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Work of the Week – Nikolaj Rimskij-Korsakov: Sonnwendnacht

This year, you will not only have the opportunity to experience the winter solstice on 21 December, but also afterwards. How does that work? On 23 December 2021, Oper Frankfurt will present Nikolai Rimsky-Korsakov’s Sonnwendnacht. The opera in four acts is based on Nikolai Gogol’s well-known fairy tale Christmas Eve – the production in Frankfurt also uses this title. Rimsky-Korsakov works with traditional Kolyada songs, which used to be sung in Russia on the evening before Christmas.The performance will be in Russian, with German and English subtitles, directed by Christof Loy with musical direction from Sebastian Weigle.

Sonnwendnacht by Rimsky-Korsakov – Setting a Christmas Fairytale to Music

The tale is set in a small Ukrainian village. Its inhabitants go from house to house, singing Kolyada songs on Christmas Eve. Only the blacksmith Wakula does not join in the celebrations, as he is unhappily in love with Oksana. The beautiful landowner’s daughter agrees to marry him – but only if he gives her the Tsarina’s golden shoes. With the help of the devil, he manages to procure the shoes and he is finally able to marry Oksana. At the end of Rimsky-Korsakov’s self-written libretto, the village joins in a hymn of praise in honor of the poet Gogol.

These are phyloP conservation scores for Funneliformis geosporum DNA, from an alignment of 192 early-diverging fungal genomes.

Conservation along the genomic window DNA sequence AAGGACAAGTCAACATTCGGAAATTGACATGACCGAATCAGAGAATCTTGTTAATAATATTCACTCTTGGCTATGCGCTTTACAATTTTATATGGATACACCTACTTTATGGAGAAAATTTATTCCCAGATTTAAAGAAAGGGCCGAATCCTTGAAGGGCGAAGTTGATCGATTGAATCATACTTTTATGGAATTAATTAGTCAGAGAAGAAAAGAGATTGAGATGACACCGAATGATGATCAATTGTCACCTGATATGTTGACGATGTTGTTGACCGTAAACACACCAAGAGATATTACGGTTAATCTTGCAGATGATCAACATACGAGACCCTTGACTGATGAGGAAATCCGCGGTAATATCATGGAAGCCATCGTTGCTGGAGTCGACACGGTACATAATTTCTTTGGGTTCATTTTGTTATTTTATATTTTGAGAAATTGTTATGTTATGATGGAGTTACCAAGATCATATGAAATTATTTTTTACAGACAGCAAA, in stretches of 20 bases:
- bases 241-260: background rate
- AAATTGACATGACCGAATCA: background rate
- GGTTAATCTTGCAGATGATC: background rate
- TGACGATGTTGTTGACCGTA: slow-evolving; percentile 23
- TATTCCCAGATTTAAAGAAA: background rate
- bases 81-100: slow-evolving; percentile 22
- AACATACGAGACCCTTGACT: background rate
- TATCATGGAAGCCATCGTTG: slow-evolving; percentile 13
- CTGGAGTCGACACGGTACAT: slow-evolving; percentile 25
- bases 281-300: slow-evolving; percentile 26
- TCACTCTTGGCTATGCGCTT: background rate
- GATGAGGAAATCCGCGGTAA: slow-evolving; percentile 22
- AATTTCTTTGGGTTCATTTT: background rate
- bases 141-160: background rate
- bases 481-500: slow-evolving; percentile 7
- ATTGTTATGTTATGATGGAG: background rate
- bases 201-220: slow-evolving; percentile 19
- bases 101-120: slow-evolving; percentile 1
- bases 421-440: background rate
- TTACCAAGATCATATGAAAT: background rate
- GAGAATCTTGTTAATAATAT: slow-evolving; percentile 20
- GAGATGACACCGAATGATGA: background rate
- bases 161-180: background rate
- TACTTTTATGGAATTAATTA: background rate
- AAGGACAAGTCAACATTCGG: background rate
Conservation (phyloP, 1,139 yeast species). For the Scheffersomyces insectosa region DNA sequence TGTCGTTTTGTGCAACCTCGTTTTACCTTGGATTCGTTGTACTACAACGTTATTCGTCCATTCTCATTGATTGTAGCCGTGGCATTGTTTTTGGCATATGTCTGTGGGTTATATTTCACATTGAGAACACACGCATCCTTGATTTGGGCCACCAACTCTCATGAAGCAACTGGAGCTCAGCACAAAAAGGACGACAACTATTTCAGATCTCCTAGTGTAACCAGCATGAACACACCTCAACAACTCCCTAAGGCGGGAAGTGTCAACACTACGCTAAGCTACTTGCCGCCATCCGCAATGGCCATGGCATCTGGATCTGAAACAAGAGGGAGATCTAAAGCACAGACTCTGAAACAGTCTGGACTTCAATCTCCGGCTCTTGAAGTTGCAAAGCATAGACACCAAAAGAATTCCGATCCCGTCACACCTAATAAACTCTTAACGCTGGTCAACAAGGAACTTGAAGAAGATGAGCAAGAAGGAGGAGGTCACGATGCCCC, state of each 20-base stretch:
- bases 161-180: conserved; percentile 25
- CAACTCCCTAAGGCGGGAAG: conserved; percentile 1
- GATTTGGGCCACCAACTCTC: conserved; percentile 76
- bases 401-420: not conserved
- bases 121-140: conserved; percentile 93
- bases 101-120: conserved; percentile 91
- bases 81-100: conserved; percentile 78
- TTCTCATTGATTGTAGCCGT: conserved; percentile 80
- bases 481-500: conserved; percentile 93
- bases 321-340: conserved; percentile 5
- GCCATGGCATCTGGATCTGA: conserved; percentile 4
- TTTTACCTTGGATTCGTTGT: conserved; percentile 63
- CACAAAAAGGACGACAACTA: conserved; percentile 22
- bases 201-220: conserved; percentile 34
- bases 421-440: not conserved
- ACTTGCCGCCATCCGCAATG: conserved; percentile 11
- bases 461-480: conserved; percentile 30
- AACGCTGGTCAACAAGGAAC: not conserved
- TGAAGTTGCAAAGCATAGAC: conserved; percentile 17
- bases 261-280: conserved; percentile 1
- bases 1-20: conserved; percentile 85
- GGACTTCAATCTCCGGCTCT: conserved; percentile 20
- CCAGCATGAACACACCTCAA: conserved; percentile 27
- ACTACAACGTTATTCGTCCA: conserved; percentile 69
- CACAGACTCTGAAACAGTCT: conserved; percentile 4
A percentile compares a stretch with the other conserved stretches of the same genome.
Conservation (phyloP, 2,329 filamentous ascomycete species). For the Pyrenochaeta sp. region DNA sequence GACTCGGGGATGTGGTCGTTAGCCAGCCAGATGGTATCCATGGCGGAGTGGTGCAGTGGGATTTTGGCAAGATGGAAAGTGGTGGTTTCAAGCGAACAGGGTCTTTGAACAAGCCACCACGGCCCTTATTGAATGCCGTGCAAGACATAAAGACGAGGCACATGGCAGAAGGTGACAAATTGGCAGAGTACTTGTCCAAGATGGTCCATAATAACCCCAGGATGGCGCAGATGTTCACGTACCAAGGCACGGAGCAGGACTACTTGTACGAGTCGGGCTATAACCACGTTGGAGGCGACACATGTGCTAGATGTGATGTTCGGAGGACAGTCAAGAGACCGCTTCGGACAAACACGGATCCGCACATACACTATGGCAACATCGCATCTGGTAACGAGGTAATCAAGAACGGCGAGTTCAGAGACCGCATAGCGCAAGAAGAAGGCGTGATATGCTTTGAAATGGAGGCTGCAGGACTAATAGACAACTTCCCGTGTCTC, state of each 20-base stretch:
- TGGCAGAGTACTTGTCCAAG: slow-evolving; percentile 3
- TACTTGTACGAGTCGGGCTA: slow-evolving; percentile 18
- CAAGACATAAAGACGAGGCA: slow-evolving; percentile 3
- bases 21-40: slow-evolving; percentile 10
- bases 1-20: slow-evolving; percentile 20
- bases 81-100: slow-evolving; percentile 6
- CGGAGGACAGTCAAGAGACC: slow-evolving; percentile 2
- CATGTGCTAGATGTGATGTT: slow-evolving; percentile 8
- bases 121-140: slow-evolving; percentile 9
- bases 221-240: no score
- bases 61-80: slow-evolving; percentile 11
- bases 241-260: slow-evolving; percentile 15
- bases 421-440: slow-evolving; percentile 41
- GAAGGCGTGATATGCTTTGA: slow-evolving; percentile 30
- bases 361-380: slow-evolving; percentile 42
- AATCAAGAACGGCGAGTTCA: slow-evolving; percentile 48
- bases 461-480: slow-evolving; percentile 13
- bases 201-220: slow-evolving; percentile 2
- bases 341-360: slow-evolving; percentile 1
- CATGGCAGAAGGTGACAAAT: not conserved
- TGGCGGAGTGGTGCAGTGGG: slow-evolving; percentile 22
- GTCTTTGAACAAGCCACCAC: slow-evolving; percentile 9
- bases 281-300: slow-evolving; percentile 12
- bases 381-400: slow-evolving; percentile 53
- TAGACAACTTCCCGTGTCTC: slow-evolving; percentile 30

[Kolyada songs] are the songs that are sung in front of the windows on Christmas eve. The housewife or the master of the house, or whoever is at home, gives a sausage, a loaf of bread or a copper coin, depending on his fortune, to the singers. […] Last year Fr. Osip tried to ban the Kolyada songs because he thought that singing them was a way of serving Satan. But in these songs, to tell the truth, there is not a word about Kolyada. Their texts are mostly about the birth of Christ, and at the end they wish health to the master of the house, the housewife, the children and the whole house. Nikolai Gogol

Sonnwendnacht was first performed in 1895 at the Mariinsky Theater St. Petersburg. This season, Oper Frankfurt will perform the work for the first time. Four more performances will take place through January 8. 


photo: Oper Frankfurt / Monika Rittershaus